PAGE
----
Retaining talent is one of the biggest challenges CIOs face in today’s ultra-competitive health care IT industry. Between area hospitals that are expanding their IT staffs to meet meaningful use requirements, and vendors that are beefing up their workforce to provide adequate support, it’s become more challenging for CIOs to keep their best workers in house. To address this growing problem, Deborah Gash, VP and CIO at the 11-hospital St. Luke’s Health System in Kansas City, Mo., turned to her colleagues by distributing a survey through CHIME, and found that other CIOs facing similar situations were willing to share their employee retention strategies. To learn more about Gash’s work, healthsystemCIO.com editor Anthony Guerra caught up with the California-based CIO.
About St. Luke’s
Retaining employees while working toward MU
“People are working a lot harder that they typically did”
McKesson inpatient/Allscripts Ambulatory (CPSI for crucial access)
RelayHealth for connectivity
Supporting 80-90 core applications and “too many interfaces to count”
Neon Impact for interfacing
Operating in a competitive environment (Cerner is here)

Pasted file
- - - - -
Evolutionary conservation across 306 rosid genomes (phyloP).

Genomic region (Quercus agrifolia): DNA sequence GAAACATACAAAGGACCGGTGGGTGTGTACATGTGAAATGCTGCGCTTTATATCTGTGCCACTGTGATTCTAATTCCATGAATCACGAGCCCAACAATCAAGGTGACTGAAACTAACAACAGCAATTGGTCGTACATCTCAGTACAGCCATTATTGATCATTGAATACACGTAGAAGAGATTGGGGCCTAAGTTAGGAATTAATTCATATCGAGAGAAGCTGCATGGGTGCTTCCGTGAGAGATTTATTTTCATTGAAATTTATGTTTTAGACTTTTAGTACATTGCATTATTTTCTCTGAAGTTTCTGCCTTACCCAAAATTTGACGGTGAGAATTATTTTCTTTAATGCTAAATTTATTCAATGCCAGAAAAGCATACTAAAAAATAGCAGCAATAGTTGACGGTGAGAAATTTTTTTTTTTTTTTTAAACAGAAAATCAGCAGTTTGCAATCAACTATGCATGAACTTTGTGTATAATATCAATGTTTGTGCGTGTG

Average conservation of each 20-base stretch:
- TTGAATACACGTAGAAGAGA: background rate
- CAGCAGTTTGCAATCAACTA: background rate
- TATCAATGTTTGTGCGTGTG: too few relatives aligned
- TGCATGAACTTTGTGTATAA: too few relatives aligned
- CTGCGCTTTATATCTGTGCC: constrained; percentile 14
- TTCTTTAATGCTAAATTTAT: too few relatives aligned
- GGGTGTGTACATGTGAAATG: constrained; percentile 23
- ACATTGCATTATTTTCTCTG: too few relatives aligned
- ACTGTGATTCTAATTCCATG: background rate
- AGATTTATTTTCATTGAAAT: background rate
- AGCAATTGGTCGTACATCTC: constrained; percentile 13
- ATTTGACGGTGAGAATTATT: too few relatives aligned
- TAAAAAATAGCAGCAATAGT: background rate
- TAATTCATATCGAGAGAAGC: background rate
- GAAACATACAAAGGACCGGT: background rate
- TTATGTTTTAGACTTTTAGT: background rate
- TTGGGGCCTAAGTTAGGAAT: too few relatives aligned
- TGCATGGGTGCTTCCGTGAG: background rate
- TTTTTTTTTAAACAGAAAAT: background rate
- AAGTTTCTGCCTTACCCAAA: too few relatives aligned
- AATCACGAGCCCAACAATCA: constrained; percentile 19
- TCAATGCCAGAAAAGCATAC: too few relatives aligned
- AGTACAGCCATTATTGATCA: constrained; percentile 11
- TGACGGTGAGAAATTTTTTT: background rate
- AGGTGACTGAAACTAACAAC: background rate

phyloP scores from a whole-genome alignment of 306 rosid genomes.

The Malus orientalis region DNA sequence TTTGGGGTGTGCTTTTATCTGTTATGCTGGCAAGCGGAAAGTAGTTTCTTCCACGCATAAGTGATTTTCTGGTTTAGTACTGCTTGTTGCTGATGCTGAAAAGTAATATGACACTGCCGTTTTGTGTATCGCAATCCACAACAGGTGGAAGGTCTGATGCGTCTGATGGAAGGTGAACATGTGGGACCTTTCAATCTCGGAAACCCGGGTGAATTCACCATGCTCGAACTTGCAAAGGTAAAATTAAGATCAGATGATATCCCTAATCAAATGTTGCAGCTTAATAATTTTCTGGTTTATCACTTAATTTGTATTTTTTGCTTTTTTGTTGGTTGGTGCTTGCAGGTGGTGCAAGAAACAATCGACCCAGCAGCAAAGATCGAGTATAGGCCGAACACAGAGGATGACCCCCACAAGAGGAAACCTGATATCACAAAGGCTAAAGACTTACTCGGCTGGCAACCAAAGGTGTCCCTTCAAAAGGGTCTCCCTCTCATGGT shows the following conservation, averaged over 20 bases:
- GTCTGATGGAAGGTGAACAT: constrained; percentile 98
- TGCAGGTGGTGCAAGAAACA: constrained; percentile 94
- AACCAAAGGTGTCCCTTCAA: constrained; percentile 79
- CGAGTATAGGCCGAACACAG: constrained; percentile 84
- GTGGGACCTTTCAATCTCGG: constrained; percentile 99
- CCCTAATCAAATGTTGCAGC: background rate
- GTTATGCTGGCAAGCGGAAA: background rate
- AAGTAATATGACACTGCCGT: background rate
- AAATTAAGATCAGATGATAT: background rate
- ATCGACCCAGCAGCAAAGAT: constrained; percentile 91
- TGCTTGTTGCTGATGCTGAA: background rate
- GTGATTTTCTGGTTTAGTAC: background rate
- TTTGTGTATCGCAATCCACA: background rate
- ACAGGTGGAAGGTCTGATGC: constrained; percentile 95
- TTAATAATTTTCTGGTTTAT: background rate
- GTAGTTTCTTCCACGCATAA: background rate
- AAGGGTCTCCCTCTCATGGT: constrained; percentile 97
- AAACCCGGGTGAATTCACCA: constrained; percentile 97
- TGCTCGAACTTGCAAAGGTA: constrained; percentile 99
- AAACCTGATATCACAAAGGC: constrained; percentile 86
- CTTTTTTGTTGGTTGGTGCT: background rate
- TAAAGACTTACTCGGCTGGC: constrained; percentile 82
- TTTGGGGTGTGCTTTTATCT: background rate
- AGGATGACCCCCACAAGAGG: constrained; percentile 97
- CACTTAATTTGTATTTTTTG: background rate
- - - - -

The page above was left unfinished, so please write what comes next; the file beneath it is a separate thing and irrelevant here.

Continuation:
Clinical informaticists (especially those with RN background) highly sought
Soft vs hard compensation
With all of the time spent working on meaningful use, the workload has increased, as you can imagine. And people are working a lot harder than they typically do, spending time on the weekend and putting in extra hours just to get all of the work done.
We’ve got several feeder systems that send data to Relay Health, so it acts as our information exchange within our organization.
We’ve seen a lot of our talent get recruited away by vendors—and I’m not saying Cerner is out there recruiting our staff, that’s not the case. But of the folks that have left our organization, many of them have either gone to work for consultants or gone to work for vendors to do implementations. So that seems to be what’s drawing away our staff, not necessarily other hospitals in our market.
You have to come at this from multiple methods. We’re all motivated differently, and what motivates one employee may not motivate another. So I think having multiple approaches to address the problem is the right way to go, and that was the advice that I received from our comp and benefits department.
Gash: Good morning to you too.
Guerra: Let’s set the table here. To start off, tell me a little bit about St. Luke’s, and we’ll go from there.
Gash: St. Luke’s Health System is an integrated delivery network located in the Kansas City region. We have 11 hospitals located in both Missouri and Kansas. We have a fairly large base of employed physicians within the organization and a homecare and hospice organization. Our IT department is a corporate entity of the health system; we have roughly about 123 employees in our IT department supporting the health system.